A public garden & cultural center

Yeon Ji Yoo

Call & Response | September 10–December 3, 2017

Pictured above: Kissing Slowly, 2017, paper, grass, gesso, preserved plant material, 96 x 84 x 96 inches. Courtesy of the artist and Wave Hill. Photo: Stefan Hagen.

In conceiving her installation, Yeon Ji Yoo looked to The Diaries of Adam and Eve, a book written by Mark Twain shortly after the time he lived in the private home that is now called Wave Hill House. The text reimagines the Garden of Eden and the inner thoughts of the biblical couple. In her installation, Yoo creates a landscape of the flora and fauna at Wave Hill’s site, presenting it as Twain’s Eden, or as how the writer may have experienced the site. The Hudson River flows throughout the work and over the cliffs of the Palisades, interacting with natural forms constructed out of paper. Yoo’s materials are recycled from her 2012 Sunroom Project, bringing her interaction with the site full circle.

The Fight
Sunroom Project Space | September 1–October 14, 2012

The Fight, 2012, rice paper, plastic flowers, acetate, recycled plastic bottles and cheese cloth, dimensions variable. Courtesy of the artist.

Yeon Ji Yoo’s work explores the cyclical transfer of nutrients, memories, histories, genetic legacies and life’s acquisitions from one being to another and one generation to another. Her art is informed by recollections of the rural farmland in which she lived during her early childhood in South Korea. For The Fight, Yoo’s sculptural installation in the Sun Porch, the artist has created an imaginary woodland composed of translucent trees, flora, dying fauna and diabolical roots. The project is a highly personal reflection on the nature of memory, and pays homage to her grandmother who suffered dementia during the last years of her life. It speaks to the impossibility of holding onto experiences as time passes and memories diminish or are transformed. The artist tries to imagine what the world might have looked like in her grandmother’s fading mind.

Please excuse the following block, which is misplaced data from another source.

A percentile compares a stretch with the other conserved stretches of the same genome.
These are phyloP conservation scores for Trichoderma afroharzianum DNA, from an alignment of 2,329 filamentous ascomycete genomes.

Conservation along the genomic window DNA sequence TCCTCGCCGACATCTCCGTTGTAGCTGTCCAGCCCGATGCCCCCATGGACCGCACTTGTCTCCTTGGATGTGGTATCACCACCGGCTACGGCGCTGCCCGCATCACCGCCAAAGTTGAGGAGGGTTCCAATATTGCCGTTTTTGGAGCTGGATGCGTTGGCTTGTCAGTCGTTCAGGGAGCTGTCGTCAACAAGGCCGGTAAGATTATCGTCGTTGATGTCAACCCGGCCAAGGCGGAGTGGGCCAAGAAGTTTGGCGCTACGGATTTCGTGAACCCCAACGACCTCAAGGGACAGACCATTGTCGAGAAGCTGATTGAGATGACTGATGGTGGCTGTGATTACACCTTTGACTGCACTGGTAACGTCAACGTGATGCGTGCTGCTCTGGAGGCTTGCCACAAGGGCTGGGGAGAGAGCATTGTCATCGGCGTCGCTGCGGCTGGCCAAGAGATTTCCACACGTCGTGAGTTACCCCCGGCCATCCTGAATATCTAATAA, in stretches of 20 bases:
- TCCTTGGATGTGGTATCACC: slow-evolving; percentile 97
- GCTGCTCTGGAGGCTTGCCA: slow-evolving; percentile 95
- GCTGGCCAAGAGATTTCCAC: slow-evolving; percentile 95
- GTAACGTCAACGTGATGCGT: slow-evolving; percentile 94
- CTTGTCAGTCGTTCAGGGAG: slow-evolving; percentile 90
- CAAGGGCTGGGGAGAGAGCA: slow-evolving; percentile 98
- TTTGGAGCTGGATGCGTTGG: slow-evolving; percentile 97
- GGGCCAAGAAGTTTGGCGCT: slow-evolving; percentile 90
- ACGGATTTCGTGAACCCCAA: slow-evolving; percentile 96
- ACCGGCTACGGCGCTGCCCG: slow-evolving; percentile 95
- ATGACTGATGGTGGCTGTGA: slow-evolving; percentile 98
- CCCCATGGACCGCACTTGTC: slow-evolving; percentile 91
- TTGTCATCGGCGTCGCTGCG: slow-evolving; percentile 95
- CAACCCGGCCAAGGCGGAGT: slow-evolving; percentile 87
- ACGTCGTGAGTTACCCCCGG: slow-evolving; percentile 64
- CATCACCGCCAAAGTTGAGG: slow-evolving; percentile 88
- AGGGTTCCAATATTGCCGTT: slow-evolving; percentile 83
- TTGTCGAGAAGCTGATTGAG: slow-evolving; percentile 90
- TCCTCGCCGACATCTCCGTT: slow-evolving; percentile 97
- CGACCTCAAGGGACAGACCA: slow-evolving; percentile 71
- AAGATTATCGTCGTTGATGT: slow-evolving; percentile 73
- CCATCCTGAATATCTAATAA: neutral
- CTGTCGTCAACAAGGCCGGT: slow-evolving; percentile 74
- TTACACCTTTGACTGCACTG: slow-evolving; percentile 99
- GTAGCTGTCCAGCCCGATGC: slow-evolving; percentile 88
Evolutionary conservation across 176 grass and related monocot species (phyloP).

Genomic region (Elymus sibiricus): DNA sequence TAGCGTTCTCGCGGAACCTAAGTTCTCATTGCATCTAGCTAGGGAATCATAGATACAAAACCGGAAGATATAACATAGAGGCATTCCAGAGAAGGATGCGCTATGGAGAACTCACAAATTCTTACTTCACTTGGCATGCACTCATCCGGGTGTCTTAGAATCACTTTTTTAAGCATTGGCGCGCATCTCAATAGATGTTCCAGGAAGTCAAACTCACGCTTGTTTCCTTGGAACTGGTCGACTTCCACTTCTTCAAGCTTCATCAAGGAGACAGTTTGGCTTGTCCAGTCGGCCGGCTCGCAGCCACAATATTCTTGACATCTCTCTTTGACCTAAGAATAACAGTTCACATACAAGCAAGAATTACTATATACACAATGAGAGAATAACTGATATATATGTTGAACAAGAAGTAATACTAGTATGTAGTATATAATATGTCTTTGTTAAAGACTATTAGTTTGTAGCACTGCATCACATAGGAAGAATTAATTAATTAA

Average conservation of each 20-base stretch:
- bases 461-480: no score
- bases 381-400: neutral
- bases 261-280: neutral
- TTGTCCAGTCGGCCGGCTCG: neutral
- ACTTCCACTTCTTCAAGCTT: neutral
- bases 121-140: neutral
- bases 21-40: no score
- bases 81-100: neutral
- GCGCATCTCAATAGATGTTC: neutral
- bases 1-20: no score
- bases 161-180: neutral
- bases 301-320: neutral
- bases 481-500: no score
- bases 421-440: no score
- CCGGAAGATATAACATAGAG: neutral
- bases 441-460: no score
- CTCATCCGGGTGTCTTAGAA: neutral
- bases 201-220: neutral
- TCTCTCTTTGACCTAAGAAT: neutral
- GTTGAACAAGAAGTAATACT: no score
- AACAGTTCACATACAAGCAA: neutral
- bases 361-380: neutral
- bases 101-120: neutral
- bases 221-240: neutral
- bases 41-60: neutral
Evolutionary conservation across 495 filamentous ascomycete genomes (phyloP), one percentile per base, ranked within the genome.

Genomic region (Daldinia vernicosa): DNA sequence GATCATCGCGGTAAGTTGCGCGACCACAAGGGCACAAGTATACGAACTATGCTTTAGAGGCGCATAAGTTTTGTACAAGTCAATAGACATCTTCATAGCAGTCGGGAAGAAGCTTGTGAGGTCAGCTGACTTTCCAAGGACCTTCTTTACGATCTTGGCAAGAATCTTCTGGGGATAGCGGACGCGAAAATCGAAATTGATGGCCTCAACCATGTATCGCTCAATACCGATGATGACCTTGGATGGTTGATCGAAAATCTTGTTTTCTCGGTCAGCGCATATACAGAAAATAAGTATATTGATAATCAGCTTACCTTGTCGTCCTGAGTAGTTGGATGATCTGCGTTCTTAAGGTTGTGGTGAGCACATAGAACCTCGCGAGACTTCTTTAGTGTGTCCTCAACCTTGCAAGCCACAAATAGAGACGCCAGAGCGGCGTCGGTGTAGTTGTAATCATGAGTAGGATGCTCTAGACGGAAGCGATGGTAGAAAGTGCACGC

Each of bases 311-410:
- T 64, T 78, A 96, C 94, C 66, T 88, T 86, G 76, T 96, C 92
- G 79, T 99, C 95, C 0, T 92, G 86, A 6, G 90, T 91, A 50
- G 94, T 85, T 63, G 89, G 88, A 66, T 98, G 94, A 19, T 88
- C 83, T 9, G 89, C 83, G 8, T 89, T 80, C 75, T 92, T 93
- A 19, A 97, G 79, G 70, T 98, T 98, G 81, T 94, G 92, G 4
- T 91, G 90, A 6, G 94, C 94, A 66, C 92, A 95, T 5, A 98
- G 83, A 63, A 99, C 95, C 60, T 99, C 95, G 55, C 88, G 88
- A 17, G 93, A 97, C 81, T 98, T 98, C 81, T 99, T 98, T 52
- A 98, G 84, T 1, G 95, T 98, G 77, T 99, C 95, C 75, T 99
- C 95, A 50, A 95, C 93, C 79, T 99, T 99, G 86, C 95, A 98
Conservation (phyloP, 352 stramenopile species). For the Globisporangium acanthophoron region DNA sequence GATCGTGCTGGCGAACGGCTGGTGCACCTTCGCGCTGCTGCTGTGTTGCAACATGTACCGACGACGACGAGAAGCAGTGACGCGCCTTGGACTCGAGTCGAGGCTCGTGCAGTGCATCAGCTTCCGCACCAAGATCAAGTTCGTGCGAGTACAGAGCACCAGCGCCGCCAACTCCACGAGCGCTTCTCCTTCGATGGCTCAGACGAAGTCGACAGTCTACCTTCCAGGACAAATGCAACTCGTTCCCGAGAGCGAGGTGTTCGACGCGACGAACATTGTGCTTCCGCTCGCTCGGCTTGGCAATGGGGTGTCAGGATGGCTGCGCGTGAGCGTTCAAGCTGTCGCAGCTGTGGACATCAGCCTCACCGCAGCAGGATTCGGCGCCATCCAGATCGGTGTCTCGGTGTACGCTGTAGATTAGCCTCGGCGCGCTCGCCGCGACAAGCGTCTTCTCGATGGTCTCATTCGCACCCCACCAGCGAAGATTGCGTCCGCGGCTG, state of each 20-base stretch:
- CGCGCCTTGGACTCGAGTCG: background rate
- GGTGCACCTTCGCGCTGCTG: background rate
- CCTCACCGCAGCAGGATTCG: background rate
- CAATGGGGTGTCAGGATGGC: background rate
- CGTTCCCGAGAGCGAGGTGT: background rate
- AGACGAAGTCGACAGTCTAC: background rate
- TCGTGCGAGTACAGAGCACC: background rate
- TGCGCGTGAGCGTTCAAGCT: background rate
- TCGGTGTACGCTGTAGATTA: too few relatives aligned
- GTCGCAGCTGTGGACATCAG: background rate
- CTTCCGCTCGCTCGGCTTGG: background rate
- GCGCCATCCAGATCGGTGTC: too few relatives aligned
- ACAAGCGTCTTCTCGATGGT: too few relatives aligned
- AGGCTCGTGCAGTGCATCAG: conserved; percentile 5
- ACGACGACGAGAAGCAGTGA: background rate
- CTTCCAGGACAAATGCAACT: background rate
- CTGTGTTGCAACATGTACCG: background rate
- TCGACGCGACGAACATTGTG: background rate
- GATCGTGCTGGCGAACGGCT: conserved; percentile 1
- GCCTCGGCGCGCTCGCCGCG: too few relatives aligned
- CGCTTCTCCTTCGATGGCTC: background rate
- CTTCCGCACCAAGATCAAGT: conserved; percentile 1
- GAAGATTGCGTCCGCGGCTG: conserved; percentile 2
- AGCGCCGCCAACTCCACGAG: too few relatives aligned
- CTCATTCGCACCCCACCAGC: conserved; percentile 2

In The Fight, artificial flowers and trees exist in dialogue with the adjacent gardens of Wave Hill. The synthetic environment that Yoo has made serves as a metaphor for the desire to recreate the beauty of the natural world, yet the artist can only represent or simulate nature, never reconstruct it. Yoo’s work investigates the aftermath of human interference in natural surroundings that will eventually be recovered and teeming again with microorganisms and a succession of other species populations. The beasts in the installation are a reference to Haruki Murakami’s novel Hard-Boiled Wonderland and the End of the World (1991) in which creatures are involved in removing traces of memory from people’s minds. Here the animals have fallen on the forest floor; their bodies decompose and are overgrown with plants and roots that absorb the nutrients needed to fuel new life.























The Fight, 2012, rice paper, plastic flowers, acetate, recycled plastic bottles and cheese cloth, dimensions variable. Courtesy of the artist.

Artist website

The Arts at Wave Hill are supported by the Lily Auchincloss Foundation, Inc.; Michael J. Shannon; Milton and Sally Avery Arts Foundation; the National Endowment for the Arts; New York City Department of Cultural Affairs; New York Community Trust Edward and Sally Van Lier Fund; New York State Council on the Arts with the support of Governor Andrew M. Cuomo and the New York State Legislature; The Pollock-Krasner Foundation; The Shelley & Donald Rubin Foundation; and by the Cathy and Stephen Weinroth Commissioning Fund for the Arts.